So you served in Thailand during the Vietnam war, and now have a disability that you claim is related to Agent Orange or tactical herbicide exposure in Thailand.
Seems like a straightforward claim – after all, you’ve heard that the VA is supposed to concede exposure in certain cases.
But then you hit a roadblock.
Maybe you get a letter from the VA that says something like this:
“At this time we do not have enough evidence to verify that you were exposed to Agent Orange and/ or other herbicides while stationed in Thailand. We requested a search of additional files and records to help us verify his exposure. We are unable to decide your claim for survivors’ benefits without a response to our request. Once we receive a response to our request, we will be able to decide your claim. If we deny your claim, you will have the ability to file an appeal with the Board of Veterans’ Appeals. Please reach out if you have additional questions.”
“What on earth does that mean?” you might ask.
Here’s what it means: the VA is going to reach out to a special government agency within the US Army known as the JSRRC (Joint Service Records Research Center) to help them deny your claim.
Why does the VA contact the JSRRC?
The VA has long made the task of service connecting disabilities alleged to result from Agent Orange and tactical herbicide exposure next to impossible for veterans to prove.
It took an Act of Congress – literally – before the VA conceded Agent Orange exposure for veterans who served with “Boots on the Ground” in the Republic of Vietnam during the Vietnam War, although nobody seriously denied that Agent Orange and tactical herbicides were poured on that country like milk on cereal.
And even then, the VA fights allegations of exposure to Agent Orange and tactical herbicides like its defending the walls of Jericho. We know Agent Orange and tactical herbicides were stored in Okinawa and Johnson Atoll (and likely Guam and other locations in Southeast Asia and the Pacific), for example, but the VA denies those claims out of pocket, without consideration.
So it came as no surprise in around 2015 when the VA decided that it was not going to service-connect disabilities to alleged Agent Orange and tactical herbicide exposures in Thailand without the “blessing” of this mysterious little government unit known as the “JSRRC.”
The JSRRC is officially known as the Joint Services Records Research Center, and it is operated by the US Army.
According to the JSRRC’s website, it’s official mission is to:
“Research[ ] official military unit records and data bases for information which may verify the causal incident described by a Veteran in a disability claim for compensation. The purpose for JSRRC’s research is to identify evidence of record for the VA to consider in reaching its decision on Veterans’ Post Traumatic Stress Disorder and other stipulated health related claims submitted for disability benefits.”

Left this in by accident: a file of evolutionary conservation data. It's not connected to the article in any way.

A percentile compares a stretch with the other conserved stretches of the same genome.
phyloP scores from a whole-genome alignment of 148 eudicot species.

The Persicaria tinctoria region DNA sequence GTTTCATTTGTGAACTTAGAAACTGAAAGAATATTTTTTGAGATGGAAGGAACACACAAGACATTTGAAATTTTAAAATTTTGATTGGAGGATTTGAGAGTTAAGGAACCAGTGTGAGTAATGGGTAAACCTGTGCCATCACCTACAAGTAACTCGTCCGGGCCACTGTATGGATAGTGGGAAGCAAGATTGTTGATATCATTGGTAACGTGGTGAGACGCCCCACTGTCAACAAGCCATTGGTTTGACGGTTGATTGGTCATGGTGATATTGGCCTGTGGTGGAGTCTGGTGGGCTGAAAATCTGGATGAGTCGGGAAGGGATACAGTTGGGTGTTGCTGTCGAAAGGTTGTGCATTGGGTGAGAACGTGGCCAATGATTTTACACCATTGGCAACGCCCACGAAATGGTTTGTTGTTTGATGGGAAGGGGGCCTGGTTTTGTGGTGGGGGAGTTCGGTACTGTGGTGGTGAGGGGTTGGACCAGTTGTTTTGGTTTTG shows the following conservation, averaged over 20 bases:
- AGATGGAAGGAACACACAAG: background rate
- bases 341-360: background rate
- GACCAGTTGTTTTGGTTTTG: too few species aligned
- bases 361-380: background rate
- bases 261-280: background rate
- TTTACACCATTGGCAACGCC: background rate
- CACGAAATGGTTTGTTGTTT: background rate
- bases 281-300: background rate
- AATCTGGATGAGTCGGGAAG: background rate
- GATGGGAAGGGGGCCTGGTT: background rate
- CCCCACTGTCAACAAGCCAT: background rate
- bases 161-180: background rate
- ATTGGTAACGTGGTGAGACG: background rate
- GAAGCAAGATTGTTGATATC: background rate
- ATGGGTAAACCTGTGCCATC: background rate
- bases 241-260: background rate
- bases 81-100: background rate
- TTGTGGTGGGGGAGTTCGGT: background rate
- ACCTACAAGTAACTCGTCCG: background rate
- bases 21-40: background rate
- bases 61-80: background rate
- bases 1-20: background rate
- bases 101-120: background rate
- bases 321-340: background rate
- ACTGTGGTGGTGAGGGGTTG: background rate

Its unofficial mission?
Rubber stamp VA denials of service connection when a veteran claims service connection for a disability resulting from Agent Orange and tactical herbicide exposure or PTSD due to Military Sexual Trauma.
This post, today, focuses on the first mission of the JSRRC: to support the VA in its denial of allegations of exposure to Agent Orange and tactical herbicides outside the Republic of Vietnam.
When does the VA contact the JSRRC?
When a veteran alleges that he or she was exposed to Agent Orange and tactical herbicides outside the Republic of Vietnam, the VA is supposed to follow their M-21 manual for step-by-step instruction on what to do. Click here to read the steps the VA wants its raters to follow in Agent Orange and tactical herbicide exposure claims.
The VA is supposed to concede Agent Orange and tactical herbicide exposure in Thailand in the following scenarios – this means the VA is NOT supposed to contact JSRRC. However, it is worth noting that in the VA’s quest to continue to make it impossible for most vets to service connect Agent Orange and tactical herbicide exposure, VA raters rarely concede exposure without a fight.
First, if you are a veteran who served in the Air Force in Thailand during the Vietnam era at one of the following list of Royal Thai Air Force bases (RTAFB), as a security patrolman, security patrol dog handler, member of the security police squadron, or “otherwise near the air base perimeter as shown by evidence of daily work duties, performance evaluation reports, or other credible evidence,” the VA is supposed to conceded herbicide exposure on a direct (“facts-found”) basis:
Don Muang, and